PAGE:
The recent recall of Chinese electric vehicles (EVs) in Australia due to electrocution risks highlights the challenges facing the rapidly expanding global EV market. Great Wall China, a prominent Chinese EV manufacturer, has issued a recall for its 2023 model, the Ora, in Australia, underscoring the complexities of international market expansion and consumer safety.
The Issue at Hand
The recall, as detailed in a notice on an Australian government website, stems from a programming issue where removing the charging cable without cancelling the charge could cause an electrical arc between the charging plug and the vehicle. This issue poses a significant risk, as the notice states, “If an electrical arc comes into contact with the operator or bystanders, it will increase the risk of serious injury or death.”
The Scope of the Recall
The recall affects 1,659 vehicles in Australia and approximately 520 in New Zealand. This situation is not unique to Great Wall China; other EV manufacturers, including Tesla, have faced similar recalls. For instance, Tesla recalled over 362,000 vehicles in the U.S. earlier this year for issues related to its Full Self-Driving Beta.
Competitive Pricing and Market Disruption
The recall comes at a time when Chinese EVs are making significant inroads into various international markets, including Europe, Southeast Asia, and Australia and New Zealand, due to their competitive pricing. For example, the Ora was sold in Australia for about US$26,400, undercutting other Chinese EVs like MG’s MG 4 and BYD’s Dolphin.
BYD’s Seagull, launched in China earlier this year at approximately $11,000, has become one of the nation’s best-selling EVs. Its affordability poses a potential disruption in markets like Latin America, Africa, India, and Europe, where demand for affordable, quality EVs is high.
Challenges in Building Trust
Despite their competitive pricing and technological advancements, Chinese EV makers face significant challenges in building consumer trust in foreign markets. Historical precedents show that winning hearts and minds in the automotive industry can take decades, as was the case with Japanese carmakers. A YouGov survey in Germany revealed that only 1% of consumers aware of Chinese EV brands would consider buying one.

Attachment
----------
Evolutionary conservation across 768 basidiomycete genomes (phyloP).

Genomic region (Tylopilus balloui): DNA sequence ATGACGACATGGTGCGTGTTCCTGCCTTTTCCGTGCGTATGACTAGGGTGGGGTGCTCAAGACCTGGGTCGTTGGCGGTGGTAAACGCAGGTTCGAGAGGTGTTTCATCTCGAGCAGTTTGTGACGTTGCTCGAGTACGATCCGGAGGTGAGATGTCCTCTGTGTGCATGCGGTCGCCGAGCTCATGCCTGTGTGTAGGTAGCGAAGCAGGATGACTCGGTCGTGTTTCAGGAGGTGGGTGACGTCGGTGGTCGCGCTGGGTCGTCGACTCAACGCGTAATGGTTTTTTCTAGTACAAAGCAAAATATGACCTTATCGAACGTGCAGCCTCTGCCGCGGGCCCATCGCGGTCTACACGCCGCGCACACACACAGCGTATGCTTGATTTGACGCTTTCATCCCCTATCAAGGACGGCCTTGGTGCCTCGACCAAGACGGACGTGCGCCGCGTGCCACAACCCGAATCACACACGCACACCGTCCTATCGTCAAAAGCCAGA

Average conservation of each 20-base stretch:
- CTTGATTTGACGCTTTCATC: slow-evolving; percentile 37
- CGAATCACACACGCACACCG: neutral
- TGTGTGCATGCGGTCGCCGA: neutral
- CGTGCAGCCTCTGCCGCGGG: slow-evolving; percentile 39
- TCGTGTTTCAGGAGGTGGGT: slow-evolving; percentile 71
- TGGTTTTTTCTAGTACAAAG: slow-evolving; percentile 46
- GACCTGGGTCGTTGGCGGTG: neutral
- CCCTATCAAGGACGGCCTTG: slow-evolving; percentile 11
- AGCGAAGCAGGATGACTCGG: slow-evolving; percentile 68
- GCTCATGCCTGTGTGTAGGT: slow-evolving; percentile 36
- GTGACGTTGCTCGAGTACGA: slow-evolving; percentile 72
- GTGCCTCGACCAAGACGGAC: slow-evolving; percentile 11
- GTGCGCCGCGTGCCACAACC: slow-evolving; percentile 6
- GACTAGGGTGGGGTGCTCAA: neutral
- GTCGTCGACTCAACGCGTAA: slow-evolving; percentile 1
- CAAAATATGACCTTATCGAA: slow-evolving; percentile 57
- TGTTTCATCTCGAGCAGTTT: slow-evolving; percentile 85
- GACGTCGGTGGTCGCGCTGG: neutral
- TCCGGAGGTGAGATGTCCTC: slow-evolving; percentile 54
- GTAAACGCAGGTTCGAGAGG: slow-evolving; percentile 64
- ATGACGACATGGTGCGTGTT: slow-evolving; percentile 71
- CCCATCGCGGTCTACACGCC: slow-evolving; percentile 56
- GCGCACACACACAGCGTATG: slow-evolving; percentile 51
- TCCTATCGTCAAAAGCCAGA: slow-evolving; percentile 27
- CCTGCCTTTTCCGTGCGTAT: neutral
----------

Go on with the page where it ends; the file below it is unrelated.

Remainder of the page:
Recalls like the one issued by Great Wall China can further erode consumer confidence. Safety concerns, especially those as serious as electrocution risks, can significantly impact the reputation of emerging EV brands trying to establish themselves in competitive international markets.
As the EV market continues to grow, manufacturers must balance the drive for competitive pricing and market expansion with stringent safety standards. The recall in Australia serves as a reminder of the importance of thorough testing and quality assurance, especially when entering new markets with different regulatory landscapes.
The incident also underscores the need for continuous innovation and improvement in EV technology, not just in terms of performance and cost-efficiency but also in ensuring the safety and reliability of these vehicles. As the industry evolves, consumer trust will be paramount, and manufacturers must prioritize safety to build and maintain this trust.
The recall of Chinese EVs in Australia due to electrocution risks is a significant setback for Great Wall China and other Chinese EV makers. It highlights the challenges of expanding into international markets and the importance of prioritizing consumer safety in the rapidly evolving EV landscape.